Rushaway Purse Engages Thirteen: Trixie Seen Choice In Lincoln Sprint; Lowenstein Mare Meets Up With Uncle Otho, Hot and High in Main Event Today, Daily Racing Form, 1949-06-13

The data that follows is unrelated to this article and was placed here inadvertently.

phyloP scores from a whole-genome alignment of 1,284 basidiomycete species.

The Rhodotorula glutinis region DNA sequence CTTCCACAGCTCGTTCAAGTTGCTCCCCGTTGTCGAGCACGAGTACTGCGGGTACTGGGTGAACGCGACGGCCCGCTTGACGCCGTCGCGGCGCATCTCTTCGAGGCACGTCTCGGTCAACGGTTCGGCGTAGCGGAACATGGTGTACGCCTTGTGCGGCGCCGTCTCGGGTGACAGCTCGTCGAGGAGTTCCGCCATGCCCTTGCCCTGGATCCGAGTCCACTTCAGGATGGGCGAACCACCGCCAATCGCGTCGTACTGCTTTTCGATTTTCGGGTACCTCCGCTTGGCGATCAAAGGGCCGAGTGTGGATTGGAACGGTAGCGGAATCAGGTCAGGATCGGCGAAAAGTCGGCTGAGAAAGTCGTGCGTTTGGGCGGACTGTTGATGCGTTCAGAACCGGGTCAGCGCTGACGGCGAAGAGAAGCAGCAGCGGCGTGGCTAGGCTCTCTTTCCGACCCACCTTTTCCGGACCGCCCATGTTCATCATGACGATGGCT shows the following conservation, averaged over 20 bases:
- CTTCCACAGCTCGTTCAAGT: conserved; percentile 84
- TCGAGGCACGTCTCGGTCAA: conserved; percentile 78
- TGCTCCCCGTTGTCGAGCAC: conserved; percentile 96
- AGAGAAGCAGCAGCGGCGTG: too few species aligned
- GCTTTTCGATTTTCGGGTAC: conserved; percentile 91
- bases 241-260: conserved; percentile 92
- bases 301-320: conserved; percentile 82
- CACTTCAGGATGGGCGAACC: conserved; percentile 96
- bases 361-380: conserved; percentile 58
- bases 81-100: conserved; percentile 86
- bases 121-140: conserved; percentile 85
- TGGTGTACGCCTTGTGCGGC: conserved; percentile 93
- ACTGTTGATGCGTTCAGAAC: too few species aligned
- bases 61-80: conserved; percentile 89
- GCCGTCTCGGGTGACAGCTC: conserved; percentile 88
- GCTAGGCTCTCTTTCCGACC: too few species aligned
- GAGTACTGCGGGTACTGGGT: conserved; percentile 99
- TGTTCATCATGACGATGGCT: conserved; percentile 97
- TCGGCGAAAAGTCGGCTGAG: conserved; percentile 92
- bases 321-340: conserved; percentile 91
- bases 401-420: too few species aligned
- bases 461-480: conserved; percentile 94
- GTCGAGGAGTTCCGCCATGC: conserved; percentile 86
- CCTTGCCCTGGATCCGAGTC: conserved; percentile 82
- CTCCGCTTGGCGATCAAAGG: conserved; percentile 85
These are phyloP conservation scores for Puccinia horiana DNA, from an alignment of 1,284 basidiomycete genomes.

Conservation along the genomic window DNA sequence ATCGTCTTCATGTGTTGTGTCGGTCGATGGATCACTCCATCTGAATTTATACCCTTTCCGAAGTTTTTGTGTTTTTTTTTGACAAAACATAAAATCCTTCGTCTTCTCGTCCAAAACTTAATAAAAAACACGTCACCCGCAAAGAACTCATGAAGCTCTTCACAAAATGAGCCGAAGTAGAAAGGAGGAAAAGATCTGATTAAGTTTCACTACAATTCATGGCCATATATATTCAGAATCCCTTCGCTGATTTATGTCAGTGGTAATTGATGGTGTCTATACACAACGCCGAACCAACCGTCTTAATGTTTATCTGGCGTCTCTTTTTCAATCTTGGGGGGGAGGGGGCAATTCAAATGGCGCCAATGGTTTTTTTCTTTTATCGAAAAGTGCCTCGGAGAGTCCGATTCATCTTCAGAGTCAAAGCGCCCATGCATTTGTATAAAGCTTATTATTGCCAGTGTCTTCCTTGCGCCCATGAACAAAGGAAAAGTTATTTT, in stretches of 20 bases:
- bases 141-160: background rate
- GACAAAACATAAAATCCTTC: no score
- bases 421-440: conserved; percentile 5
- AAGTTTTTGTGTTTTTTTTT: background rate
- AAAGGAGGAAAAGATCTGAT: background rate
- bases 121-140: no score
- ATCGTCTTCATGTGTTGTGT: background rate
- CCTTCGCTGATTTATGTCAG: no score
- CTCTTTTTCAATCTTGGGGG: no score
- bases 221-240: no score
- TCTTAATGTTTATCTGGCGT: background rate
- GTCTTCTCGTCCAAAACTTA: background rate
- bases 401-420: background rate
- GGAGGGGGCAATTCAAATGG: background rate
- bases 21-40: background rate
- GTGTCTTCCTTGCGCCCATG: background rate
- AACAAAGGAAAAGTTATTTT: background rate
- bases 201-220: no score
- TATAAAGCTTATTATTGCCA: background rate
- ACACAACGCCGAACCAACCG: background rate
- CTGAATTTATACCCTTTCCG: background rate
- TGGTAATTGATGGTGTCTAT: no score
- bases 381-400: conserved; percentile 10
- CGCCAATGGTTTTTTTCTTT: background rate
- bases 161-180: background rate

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Rush away Purse Engages Thirteen Trixie Seen Choice In Lincoln Sprint Lowenstein Mare Meets Up With Uncle Otho, Hot and High in Main Event Today WASHINGTON PARK, Homewood, HI., June 11. — The Lincoln Fields Racing Association, plagued by fickle weather conditions that have had a definite effect on patronage and pari-mutuel play, swings into the final week of its 30-day meeting here Monday and the general feeling is that the next six days of sport will attract larger crowds and a better grade of horses, what with a number of important stables having shipped to the Chicago area during the last week and more expected daily. Headlining the finale next Saturday will be the Lincoln Handicap, a 5,000 special at a mile and one-quarter for three-year-olds and upward and the best thoroughbreds on the grounds have been nominated. The weights are to be assigned early next week by racing secretary and handicapper Lawrence C. Bcgenschutz. Early favorite for this is Paul L. Kelleys improved four-year-old colt, Gangway, recent winner of the LaSalle Handicap at this meeting The son of Gallant Fox— Humility, by Hyperion was acquired by Kelley during the Florida season from the Belair Stud for 0,000 in a private transaction, and presently he appears to be one of the bargains of the year. Other strong factors in the Lincoln are Jack S. L„ Dinner Hour and Santa Fe, with the three-year-olds, Saint Nicholas and Mrs. Smug, standing some chance if their connections choose to be represented against older horses. Ran Second to Proud Ruler Topping Mondays program is the Rush-away, a three-quarters mile dash for four-year-olds and upward at six furlongs. Thirteen have been named for this dash and one who probably will get the most support is Mrs. Jake Lowensteins fine mare, Trixie, who has enjoyed a reputation for honesty and consistency for several seasons. Trixie has started only once at this meeting after a brief Kentucky campaign and is believed to be in first class racing condition. In that essay she finished a fast-closing second to the greatly improved Proud Ruler, a mare who not only won that race in brilliant fashion, but who came back yesterday with an even better performance against more formidable opposition. Others in the field are Louis Schlosser, Jr.s Tobeshined, Oscar J. Breaults Good Story and Deerfield, F. M. Arrigos Riot, Wally Yablonowskis High Shine, Charles Towles Lord Bull, J. D. and Joseph Rogers Walkie Talkie, Norman Elrods Hot and High, Lucas B. Combs Uncle Otho, William M. Peaveys Jett-Jett, William H. Bishops Pad Lock and Mrs. L. Wagners Nickey W. Trixie, a six-year-old daughter of Hash — Live Wire, has been unable to score in her three starts, but in some respects, they could be termed conditioners in the sense that she figures to come up with her top effort against the Rushaway field. She spent the winter on a Kentucky farm and the three races probably were needed to intensify her condition for hard races on schedule. Last year she was one of the most consistent mares in training, having won six of her 17 starts. Six other times she was among the first three and her earnings were 5,450. She gets in the sprint under 108 pounds and the nations leading jockey, Logan Batcheller, whose form during the past few days has been excellent, is to handle trie reins. A powerful, contender in the test is the veteran Uncle Otho, a nine-year-old gelding at the present time, appears in his peak of condition after a very lean season last year when he won only one race. The son of Okapi— Dark River looked the part of being just below a first rate sprinter the other day when he was actually pulled up to a walk before the finish while administering a lacing to foes that included Richavoo, Sir Bim, Jimpin and others. It was his fourth start of the year. Like Trixie he raced in Kentucky before coming here and those efforts had conditioning effects. Hot and High has been entered several times during the Illinois season but never has started. The speedy five-year-old, however, has been training smartly and his extreme early speed may stand him in good stead against the Rushaway field.

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